by Jan Cashman
Everyone loves the color and fragrance of lilacs in the spring. They are truly the favorite shrub for northern climates because of their fragrant flowers in May and June and their cold hardiness. Here are a few interesting facts about lilacs:
- Lilac’s genus, Syringa, is taken from the word Syrinx, meaning a hollow tube or pipe, because lilac’s stems were easily hollowed out to make reed pipes or flutes.
- The common name lilac is from the Persian girls’ name Lila, meaning evening (because of their purple color.)
- Lilacs are native to Europe and Asia.
- Lilacs were brought to the United States in the 1750’s by settlers from France and Holland. George Washington and Thomas Jefferson both had them in their gardens.
- By planting different varieties of lilacs, you can have lilac blooms for up to 6 weeks.
- Lilacs bushes can live for hundreds of years.
- Rochester, New York, has a lilac festival, as does Spokane, Washington. Lilacs are the state flower of New Hampshire.
- There are over 2000 varieties of lilacs. France pioneered hybridizing lilacs, hence the name French hybrid lilacs.
Most lilacs grow tall, up to 12 to 15 feet. Once they get that tall, they often have few leaves at their base and can become out of scale in the landscape, especially in a small yard. But there are a few lilacs that stay compact without a lot of pruning and make great plants for any size landscape:
Miss Kim (Syringa patula ‘Miss Kim’), one of the best dwarf lilacs, was first grown from a seed collected by an American horticulturist stationed in Korea in 1947. Miss Kim’s mature height is 6-7′ and width is 5-6′. Its pale lilac-colored flowers are extremely fragrant. Late-blooming Miss Kim is one of the few lilacs whose leaves turn reddish in the fall. It is also one of the few that grows well in the South.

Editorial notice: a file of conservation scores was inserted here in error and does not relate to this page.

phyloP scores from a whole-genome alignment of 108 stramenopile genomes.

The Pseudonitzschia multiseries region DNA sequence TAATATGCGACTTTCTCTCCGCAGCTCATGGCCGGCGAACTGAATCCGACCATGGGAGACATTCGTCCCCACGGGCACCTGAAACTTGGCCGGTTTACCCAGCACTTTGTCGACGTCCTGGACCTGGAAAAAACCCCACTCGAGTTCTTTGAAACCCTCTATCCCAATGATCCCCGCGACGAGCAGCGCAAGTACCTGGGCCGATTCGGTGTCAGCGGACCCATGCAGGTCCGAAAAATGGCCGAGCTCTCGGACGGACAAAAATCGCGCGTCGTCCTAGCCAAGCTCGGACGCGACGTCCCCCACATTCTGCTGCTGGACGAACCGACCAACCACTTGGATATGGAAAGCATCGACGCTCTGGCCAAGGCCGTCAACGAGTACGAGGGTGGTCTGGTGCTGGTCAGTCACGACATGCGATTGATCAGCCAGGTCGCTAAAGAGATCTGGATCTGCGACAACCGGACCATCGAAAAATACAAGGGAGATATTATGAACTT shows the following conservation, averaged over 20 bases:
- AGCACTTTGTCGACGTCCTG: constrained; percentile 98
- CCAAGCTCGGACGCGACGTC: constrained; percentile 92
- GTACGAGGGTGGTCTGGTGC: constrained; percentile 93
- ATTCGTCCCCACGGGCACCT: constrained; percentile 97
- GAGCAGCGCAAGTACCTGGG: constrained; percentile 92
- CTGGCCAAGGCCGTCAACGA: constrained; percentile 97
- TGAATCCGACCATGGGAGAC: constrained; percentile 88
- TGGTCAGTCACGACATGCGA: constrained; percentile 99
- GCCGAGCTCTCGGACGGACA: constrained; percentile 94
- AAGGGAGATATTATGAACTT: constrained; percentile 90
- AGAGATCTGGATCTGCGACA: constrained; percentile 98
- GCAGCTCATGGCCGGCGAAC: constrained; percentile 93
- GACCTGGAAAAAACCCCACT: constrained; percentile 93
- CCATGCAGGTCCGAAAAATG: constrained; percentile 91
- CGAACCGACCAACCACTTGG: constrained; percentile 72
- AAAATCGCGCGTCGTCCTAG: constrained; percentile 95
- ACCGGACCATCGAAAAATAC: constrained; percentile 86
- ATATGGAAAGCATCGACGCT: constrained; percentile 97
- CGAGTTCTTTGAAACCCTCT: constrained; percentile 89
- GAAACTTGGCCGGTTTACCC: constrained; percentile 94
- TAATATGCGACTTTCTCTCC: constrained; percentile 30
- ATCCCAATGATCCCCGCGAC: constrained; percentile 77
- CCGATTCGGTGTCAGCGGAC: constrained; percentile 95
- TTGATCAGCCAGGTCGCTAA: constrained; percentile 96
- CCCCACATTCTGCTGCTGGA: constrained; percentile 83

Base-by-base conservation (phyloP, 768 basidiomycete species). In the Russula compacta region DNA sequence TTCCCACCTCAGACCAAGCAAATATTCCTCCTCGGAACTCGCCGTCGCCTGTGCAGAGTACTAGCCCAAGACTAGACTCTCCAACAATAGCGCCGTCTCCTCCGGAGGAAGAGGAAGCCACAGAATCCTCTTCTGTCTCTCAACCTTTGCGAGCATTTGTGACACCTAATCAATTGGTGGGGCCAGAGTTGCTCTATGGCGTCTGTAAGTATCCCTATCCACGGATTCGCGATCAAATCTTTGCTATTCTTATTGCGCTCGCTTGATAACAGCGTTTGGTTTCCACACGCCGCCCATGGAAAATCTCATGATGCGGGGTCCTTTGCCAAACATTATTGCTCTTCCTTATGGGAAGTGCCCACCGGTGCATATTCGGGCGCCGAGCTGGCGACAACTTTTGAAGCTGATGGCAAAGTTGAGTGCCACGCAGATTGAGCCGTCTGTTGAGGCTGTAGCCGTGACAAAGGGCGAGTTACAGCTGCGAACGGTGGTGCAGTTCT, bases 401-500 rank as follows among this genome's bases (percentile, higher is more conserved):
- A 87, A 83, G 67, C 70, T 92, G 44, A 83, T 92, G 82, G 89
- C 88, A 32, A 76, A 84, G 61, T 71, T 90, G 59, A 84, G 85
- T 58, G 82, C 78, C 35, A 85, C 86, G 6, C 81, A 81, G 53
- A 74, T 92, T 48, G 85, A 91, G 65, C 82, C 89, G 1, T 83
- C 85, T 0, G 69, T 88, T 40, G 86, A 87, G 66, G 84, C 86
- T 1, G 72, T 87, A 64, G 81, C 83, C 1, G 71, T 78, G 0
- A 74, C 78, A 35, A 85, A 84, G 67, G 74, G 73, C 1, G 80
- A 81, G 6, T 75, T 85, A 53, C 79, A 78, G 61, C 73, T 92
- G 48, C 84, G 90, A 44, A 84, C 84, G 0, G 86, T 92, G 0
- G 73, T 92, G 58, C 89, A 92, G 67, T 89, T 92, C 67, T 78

Minuet lilac (Syringa x prestoniae ‘Minuet’) was introduced in 1972 by Dr. Cumming, a Canadian. Plant breeders in Canada have crossed late-blooming lilacs to create a cold-hardy series called Preston hybrids which bloom about two weeks later than common lilacs. Minuet is the smallest of these, growing to only 6 feet in height and 5 foot spread. It has large, dark green leaves and is a denser shrub than most lilacs. Minuet’s light purple flower buds open to single, soft white-pink blooms.
Truly one of the best all-around shrubs for our climate, Dwarf Korean (Syringa meyeri ‘Palabin’) is the most compact of the hardy lilacs. It is named after Frank Meyer who discovered it in a garden in Beijing, China, in 1909 and sent cuttings home to the United States. It has small leaves and blooms profusely at an early age with small pale lilac-colored, heavily scented flowers. If dwarf Korean lilacs’ flowers are dead-headed after they bloom, they will sometimes rebloom in the fall.
These three dwarf lilacs are not as susceptible to powdery mildew and bacterial blight as are other lilacs. All lilacs can be grown in most any soil type. Plant them in full sun for the most blooms. The best time to prune lilacs is after they bloom. But don’t prune too heavily or you might not get blooms next year.
Consider planting a Miss Kim, Minuet, or Dwarf Korean lilac. They won’t outgrow their space but will still give you the beauty and fragrance of lilacs in the spring.